I am still enthusiastic about CDs, love their convenient size, find the liner notes are much better than they ever were in LPs


Booklets that are the same size as a single piece of toilet paper, housed in a 2¢ piece of lowest quality, easily-cracked and scratched plastic, aren't my idea of "better".


What, becouse it's the same size as a bit of bog paper it's not worth having, not worth reading, that's such a stupid comment. And who cares if the case gets scratched or cracked, its job is to protect the disc.

 
 
 Posted:   Jun 27, 2013 - 1:20 PM   
 By:   MusicMad   (Member)

...

I've been thinking about ripping all my discs into lossless and then listening to them via my home system, but I'm worried about the sound quality - anyone done it, and how's it sound?


As someone who has done this with his entire collection (save 2 CDs which won't rip properly) I can assure you that you can't tell the difference, using Lossless.

Initially I held the music in WMA Lossless format on a Seagate HDD but this has a couple of drawbacks. The sound is not a problem but to use the HDD I needed to have the PC on and the HDD has a habit of going to sleep when not in use (I don't know whether this a problem with the brand, otherwise the drive is wonderful).

But then I moved over to NAS which acts independently of the PC and whilst there is extra effort involved (converting the WMA files to FLAC Lossless) I can't recommend the result too highly.

There are a number of products on the market to stream the digital files back to your home hi-fi (I use Logitech which is ridiculously cheap) and the results are outstanding.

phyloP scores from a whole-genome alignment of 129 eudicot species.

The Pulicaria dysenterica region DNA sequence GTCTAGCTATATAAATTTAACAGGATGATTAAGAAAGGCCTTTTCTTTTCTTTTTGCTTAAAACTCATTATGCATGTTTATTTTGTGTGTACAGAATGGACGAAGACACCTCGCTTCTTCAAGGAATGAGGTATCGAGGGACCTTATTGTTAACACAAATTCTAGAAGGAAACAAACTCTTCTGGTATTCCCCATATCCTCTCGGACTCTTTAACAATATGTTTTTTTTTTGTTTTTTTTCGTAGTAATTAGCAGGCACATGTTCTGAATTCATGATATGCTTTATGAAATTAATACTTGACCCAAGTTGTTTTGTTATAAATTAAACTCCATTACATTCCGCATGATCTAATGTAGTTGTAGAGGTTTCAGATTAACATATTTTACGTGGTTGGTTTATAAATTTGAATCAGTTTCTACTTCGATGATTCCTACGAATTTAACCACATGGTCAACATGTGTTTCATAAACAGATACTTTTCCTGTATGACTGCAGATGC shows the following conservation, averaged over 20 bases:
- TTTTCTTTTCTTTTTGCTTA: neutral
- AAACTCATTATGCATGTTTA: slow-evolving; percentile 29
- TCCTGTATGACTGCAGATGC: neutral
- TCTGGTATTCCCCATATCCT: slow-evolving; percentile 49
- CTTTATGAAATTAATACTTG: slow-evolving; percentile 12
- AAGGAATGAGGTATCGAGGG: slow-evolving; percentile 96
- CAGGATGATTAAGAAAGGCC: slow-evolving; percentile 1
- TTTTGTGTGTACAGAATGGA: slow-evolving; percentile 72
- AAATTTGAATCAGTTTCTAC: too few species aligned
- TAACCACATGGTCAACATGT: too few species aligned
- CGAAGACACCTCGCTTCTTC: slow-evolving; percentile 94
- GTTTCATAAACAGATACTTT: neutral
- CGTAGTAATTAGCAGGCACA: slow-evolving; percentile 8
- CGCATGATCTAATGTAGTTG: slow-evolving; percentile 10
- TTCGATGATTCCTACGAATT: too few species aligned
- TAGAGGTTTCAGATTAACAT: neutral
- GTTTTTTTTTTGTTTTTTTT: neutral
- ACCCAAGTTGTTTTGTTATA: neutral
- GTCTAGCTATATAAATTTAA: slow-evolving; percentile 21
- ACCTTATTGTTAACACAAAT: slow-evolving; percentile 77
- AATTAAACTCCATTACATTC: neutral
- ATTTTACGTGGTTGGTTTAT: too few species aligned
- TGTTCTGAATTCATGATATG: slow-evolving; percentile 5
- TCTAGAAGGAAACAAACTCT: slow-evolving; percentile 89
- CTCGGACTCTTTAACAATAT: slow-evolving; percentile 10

Where the digital file is MP3 then there is a noticeable degredation of sound when played through the Logitech Touch ~ Hi-Fi amp/Speakers.

Mitch.

 
 
 Posted:   Jun 27, 2013 - 2:09 PM   
 By:   Ed Lachmann   (Member)

Booklets that are the same size as a single piece of toilet paper, housed in a 2¢ piece of lowest quality, easily-cracked and scratched plastic, aren't my idea of "better".

So, you'd like the booklets bigger and taking up more space? Plus, scratched replaceable plastic holders preserve the paper inside, unlike LPs where the paper had no protection and one had to use additional plastic sleeves to keep the cover art from rubbing off. I remember the sort of info on the back of the old LPs and it was nothing like the wonderful in depth material included in the new CD booklets we're very spoiled to have at our fingertips. Then there's digital, which is just a slice of territory on a whirring hard drive. Talk about lack of romance! Like I said, I've got thirty year old CDs that still play on the new system I presently own. I would have gone through four of five hard drives and God knows how many computers and operating systems to arrive at the same destination.

 
 
 Posted:   Jun 27, 2013 - 4:22 PM   
 By:   FalkirkBairn   (Member)

I grew up with LPs and I remember having vinyl soundtrack albums well into the 1980s. I don't think that I had any problems moving from vinyl to CDs when CDs became more popular and soundtrack CDs became more widely available.

I don't really have an affection for the old LP (I don't have any of them left) and thinking back to my LP collection I am in many ways glad that they fell by the wayside. Ease of use was a prime plus for the move to CD: placing a disc in the player for the whole running time of the album was great, and being able to programme a running order that followed the chronological order was an option that I used frequently. I never saw/heard any change in the quality of the music when I made the switch but the improvement in the sound of the medium with CD was marked. No more crackles of the LP and no more scratches affecting the music (pops and clicks I still hear today when listening to CDs of old LPs that had these defects.) Personally, I can't see why people want to go back to vinyl and risk ruining their listening experience with a scratch.